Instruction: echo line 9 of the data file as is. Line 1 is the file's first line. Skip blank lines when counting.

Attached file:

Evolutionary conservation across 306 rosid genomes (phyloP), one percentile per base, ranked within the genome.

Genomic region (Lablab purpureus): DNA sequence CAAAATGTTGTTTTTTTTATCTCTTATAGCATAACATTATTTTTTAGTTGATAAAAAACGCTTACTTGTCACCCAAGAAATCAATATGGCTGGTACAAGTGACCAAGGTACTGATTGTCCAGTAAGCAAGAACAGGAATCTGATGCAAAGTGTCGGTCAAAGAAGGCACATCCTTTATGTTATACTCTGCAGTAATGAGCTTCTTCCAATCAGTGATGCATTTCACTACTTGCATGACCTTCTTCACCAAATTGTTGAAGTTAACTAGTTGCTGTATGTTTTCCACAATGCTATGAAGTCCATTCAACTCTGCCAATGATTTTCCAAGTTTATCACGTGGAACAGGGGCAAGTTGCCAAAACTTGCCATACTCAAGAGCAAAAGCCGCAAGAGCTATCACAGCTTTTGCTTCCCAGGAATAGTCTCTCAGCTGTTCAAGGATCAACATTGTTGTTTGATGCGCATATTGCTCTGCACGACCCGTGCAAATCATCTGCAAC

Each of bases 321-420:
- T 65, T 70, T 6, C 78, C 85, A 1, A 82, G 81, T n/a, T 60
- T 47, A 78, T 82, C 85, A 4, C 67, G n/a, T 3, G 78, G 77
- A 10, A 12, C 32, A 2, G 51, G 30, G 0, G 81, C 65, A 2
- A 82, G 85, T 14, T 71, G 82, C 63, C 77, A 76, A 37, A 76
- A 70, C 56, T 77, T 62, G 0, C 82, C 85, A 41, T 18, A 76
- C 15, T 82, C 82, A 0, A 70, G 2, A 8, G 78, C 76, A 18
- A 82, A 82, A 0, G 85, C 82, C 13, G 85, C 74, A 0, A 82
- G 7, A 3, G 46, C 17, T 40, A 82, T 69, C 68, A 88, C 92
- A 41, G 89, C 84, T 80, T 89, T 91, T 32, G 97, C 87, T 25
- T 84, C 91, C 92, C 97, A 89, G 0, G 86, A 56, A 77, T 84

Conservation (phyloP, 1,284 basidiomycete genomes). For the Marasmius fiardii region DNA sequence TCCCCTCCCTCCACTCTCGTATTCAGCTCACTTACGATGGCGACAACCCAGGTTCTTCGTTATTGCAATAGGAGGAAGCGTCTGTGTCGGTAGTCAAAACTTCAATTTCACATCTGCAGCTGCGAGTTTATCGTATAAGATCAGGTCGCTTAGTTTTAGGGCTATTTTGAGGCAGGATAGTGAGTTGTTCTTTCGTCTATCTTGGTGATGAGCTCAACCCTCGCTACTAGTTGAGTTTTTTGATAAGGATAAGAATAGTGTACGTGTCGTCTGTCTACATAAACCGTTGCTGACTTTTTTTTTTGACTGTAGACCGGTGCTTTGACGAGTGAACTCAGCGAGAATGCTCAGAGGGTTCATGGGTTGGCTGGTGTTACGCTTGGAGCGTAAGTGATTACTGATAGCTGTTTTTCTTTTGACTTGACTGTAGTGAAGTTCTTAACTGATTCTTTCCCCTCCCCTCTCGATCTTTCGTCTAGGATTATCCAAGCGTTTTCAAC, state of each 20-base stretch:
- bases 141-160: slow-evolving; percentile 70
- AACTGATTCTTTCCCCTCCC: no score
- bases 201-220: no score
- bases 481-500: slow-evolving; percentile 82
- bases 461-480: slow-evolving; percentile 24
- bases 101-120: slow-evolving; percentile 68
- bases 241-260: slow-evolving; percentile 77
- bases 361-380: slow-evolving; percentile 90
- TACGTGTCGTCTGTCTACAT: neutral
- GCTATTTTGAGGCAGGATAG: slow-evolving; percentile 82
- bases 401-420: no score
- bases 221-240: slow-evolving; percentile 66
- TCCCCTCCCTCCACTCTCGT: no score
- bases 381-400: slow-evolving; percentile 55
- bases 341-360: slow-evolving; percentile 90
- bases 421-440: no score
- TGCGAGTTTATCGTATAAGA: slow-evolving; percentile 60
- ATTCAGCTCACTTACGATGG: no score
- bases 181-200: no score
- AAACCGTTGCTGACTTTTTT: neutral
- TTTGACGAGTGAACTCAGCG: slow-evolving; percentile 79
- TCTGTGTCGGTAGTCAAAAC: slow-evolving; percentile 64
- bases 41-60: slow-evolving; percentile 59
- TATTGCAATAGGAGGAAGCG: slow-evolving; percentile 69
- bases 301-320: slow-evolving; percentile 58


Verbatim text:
- C 15, T 82, C 82, A 0, A 70, G 2, A 8, G 78, C 76, A 18